The Calamity of Educational Gaps.

Sometimes people ask me how I know what all my kids need to learn in their homeschool education. “How do you make sure there’s not a gap in their learning, or be assured that you didn’t forget anything?”

Since I was homeschooled, and know very little about the pre-college group education scene myself, I suppose I could ask the same thing back – how do you know your kids don’t have gaps? My Dad was sick a lot in the fifth grade and totally missed fractions – but was an absolute genius in the construction, mechanical, and art genres without them. (Fractions are totally redundant, apparently.)

But, if we’re being honest, there were gaps in my education.

For instance, I somehow made it to the ripe age of 17 before I had ever heard the word “turd”. It’s not that I didn’t know much worse stuff, but somehow that particular word had slipped through the cracks. When my boyfriend/future-husband used it for the first time in my presence, I actually had to inquire as to its definition, and it took me more years than you would think to find where it went in the order of profanity – somewhere between “silly” and “butthole”, I think – but I could be wrong. I believe that being able to line up all the words in order of badness is one of those developmental processes that once the age passes that you’re supposed to perform that cognitive task, you can’t get it back. Like learning to skip. Or speaking eight languages.

So yes, sometimes there are gaps.

Thankfully, sometimes other kids fill those gaps in for your kids, and it’s always amusing when you find out, via another kid, where your kid’s gaps were.

Last Wednesday was one of those gap-filling days.

We took one of Noah’s friends, Levi, home with us between events for a little while, and in the car on the way home, Ali, who incidentally was in the process of turning thirteen that very day, was delightfully narrating a made-up choose-your-own-adventure for the two boys. Ali was choosing Day One of Thirteen to prove that teenagers were amazing and she wasn’t done enjoying entertaining her brother and his friends yet.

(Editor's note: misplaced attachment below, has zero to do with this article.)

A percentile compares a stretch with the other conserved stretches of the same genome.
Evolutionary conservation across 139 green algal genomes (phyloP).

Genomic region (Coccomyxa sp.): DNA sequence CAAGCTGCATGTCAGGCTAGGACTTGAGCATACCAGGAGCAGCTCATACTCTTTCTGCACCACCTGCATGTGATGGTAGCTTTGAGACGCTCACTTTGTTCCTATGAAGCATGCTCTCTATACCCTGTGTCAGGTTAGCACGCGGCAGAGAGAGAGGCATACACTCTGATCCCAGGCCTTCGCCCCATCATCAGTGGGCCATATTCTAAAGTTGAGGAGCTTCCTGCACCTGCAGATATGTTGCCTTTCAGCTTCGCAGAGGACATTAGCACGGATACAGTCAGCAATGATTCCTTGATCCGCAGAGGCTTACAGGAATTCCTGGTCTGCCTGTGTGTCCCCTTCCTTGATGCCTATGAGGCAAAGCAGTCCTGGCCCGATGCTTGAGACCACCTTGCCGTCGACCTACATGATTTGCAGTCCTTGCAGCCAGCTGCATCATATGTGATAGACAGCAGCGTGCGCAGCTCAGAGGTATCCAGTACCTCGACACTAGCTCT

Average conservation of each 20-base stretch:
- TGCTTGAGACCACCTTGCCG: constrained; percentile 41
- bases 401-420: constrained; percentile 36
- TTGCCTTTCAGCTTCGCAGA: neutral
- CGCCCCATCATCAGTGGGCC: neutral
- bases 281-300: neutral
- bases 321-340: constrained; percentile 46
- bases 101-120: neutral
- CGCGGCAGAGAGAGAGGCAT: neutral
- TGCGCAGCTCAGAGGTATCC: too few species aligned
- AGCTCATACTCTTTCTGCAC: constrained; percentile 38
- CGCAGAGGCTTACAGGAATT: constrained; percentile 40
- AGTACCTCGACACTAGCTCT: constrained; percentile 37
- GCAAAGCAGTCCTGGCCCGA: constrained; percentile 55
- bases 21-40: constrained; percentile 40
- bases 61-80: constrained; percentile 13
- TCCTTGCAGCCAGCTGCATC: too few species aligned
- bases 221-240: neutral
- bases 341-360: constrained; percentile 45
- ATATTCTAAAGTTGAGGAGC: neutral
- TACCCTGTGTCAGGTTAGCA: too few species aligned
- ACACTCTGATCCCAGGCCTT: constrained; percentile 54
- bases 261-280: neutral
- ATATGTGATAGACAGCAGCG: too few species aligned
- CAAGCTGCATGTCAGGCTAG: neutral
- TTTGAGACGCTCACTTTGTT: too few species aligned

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So it went something like this.

Ali: “Levi. You just came up to a bridge over a river or a normal path. Do you choose to walk across the bridge, or the plain path?”

Levi: “I choose to walk across the bridge.”

Ali: “You got to the middle of the bridge, but there was a troll under it. He just jumped up onto the bridge and is blocking you. What are you going to do?”

Levi: “Kick ‘im in the nuts!”

Noah. Lost. It.

He started screaming with cackles and repeatedly saying the phrase over and over. Like me at 17, he knows much worse things – he knows all the biggie words and we’ve had The Birds and the Bees talk. But the melodic beauty of “kick ‘im in the nuts” was clearly a first-time experience for him, and I as his mother was nearly as happy to get to witness this developmental milestone as I was his first steps. Except oh yeah – I wasn’t responsible for Noah or Ali’s first steps so I didn’t see either of them. But at least I got kick ‘im in the nuts.

Fifteen minutes later, while in line at Chick-Fil-A, this was the toned down version of his ongoing mirth over this amazing phrase:

(Note A: We were also behind a car with a BUTS sticker on it, which is the name of our local trail running club – Birmingham Ultra Trail Society. Hence the “butt” in front of us.)

(Note B: That was newly thirteen-year-old Ali trying to calm them down. While her much more mature mother was sneakily recording the entire thing.)